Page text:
High Court judge Anthony Chan rejected the government’s application last month for an injunction to ban “Glory to Hong Kong”, a song written anonymously at the height of the protests.
Beijing imposed a sweeping national security law in mid-2020 to quell massive protests in Hong Kong, effectively neutering opposition voices and political parties as well as squashing the city’s once-vibrant civil society groups.
Chan doubted the utility of the ban and said in his July judgment it could cause “chilling effects” to innocent third parties, even if that was not the government’s intention.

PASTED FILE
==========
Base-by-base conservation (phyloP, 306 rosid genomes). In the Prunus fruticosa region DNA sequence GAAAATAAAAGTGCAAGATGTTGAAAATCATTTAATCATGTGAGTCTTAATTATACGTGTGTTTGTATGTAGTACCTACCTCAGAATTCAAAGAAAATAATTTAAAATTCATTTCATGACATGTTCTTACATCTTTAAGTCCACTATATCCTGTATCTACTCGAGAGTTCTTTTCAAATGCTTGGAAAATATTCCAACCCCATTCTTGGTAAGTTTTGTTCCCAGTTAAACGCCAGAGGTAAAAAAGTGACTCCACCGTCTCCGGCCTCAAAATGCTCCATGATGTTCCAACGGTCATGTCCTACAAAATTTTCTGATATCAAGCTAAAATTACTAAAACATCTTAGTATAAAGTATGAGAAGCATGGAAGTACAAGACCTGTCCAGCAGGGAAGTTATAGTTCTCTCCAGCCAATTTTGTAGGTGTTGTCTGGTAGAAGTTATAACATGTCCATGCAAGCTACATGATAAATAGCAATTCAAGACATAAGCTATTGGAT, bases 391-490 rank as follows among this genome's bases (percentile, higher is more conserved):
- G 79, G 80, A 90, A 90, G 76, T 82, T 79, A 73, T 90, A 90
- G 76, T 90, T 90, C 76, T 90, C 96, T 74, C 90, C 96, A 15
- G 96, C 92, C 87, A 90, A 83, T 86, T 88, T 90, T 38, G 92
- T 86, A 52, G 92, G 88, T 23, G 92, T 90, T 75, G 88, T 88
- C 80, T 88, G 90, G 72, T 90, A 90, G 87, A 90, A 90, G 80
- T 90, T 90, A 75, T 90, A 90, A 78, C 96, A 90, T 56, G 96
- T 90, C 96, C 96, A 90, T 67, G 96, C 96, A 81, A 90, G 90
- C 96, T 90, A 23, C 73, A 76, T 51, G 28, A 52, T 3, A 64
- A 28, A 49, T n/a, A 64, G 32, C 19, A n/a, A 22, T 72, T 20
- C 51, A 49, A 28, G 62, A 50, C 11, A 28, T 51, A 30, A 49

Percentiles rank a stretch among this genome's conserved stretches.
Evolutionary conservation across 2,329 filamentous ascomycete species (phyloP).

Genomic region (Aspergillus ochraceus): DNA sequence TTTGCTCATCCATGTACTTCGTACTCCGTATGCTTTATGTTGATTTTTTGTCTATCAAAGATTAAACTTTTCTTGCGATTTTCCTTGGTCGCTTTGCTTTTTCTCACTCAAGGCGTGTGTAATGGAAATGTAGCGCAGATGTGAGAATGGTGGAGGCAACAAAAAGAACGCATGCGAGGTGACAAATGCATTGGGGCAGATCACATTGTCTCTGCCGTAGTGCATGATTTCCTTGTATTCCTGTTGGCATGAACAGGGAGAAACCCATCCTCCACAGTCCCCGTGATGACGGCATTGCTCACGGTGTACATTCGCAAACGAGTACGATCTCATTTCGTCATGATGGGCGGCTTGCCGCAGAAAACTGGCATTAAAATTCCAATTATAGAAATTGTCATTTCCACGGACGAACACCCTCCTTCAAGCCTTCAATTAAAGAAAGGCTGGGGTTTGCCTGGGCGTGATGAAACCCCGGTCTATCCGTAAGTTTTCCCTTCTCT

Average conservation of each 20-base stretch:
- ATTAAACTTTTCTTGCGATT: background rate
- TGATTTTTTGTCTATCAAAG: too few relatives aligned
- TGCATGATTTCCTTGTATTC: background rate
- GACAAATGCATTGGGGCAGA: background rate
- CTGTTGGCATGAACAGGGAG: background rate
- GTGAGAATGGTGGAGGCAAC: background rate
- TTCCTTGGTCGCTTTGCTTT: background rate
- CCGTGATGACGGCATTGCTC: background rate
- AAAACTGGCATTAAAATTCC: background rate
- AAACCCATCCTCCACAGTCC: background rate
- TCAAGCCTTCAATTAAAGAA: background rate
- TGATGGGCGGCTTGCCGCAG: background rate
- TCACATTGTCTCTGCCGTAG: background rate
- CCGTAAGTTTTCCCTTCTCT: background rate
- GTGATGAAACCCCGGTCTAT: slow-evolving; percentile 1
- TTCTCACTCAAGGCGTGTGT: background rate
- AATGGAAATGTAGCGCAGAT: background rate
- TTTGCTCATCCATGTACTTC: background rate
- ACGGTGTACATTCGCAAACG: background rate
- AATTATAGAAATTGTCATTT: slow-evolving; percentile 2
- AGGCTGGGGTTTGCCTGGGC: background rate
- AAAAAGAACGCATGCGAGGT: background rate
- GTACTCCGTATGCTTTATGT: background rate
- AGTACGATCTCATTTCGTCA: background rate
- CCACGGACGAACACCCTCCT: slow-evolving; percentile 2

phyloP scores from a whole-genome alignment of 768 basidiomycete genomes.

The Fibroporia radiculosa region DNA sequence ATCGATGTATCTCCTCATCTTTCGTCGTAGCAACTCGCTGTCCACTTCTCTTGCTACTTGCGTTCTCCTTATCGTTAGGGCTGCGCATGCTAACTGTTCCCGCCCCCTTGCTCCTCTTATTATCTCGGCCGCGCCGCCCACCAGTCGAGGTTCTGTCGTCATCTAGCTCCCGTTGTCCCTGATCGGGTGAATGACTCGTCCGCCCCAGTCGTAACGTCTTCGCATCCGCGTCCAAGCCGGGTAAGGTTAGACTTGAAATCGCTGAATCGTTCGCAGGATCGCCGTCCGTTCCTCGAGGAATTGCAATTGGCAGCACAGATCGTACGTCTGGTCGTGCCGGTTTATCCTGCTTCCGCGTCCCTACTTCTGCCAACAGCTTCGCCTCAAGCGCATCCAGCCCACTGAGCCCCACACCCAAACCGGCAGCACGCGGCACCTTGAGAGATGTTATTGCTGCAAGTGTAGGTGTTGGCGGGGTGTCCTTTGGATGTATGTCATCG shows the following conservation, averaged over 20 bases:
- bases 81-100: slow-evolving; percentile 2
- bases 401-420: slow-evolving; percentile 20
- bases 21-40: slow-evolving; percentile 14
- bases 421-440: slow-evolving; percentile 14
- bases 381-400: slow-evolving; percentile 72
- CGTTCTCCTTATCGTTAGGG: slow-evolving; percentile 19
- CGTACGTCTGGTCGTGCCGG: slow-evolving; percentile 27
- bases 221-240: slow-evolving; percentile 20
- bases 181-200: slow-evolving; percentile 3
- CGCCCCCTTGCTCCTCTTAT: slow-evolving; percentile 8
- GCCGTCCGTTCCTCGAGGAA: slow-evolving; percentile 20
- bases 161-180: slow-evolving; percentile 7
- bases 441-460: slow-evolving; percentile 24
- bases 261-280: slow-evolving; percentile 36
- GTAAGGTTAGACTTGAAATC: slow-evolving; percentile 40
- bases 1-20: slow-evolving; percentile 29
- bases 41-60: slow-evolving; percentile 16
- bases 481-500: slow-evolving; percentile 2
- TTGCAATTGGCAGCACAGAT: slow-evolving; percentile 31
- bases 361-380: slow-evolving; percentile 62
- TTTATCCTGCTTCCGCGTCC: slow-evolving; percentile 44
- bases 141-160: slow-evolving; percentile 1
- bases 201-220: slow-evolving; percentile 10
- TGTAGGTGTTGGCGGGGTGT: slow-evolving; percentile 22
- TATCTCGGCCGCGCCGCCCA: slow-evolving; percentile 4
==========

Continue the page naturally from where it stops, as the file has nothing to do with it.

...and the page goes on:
The government had asked for the injunction in June so that the song could not be disseminated or performed “with the intention of inciting others to commit secession or with a seditious intent”.
A spokesman for the Department of Justice said on Monday the secretary for justice “considered it necessary to appeal” against Chan’s decision.
Pro-establishment politicians had already criticised the High Court’s decision.
Lawmaker Priscilla Leung told a radio programme on Monday she was unhappy about Chan’s judgment because it would “make the general public believe that the song is lawful”.
She suggested the government step up enforcement and amend legislation so that the injunction could be granted.
The government was angered in recent months after “Glory to Hong Kong” was played in error as the city’s anthem at several international sporting events.
Hong Kong does not have an official anthem and follows China’s “March of the Volunteers”.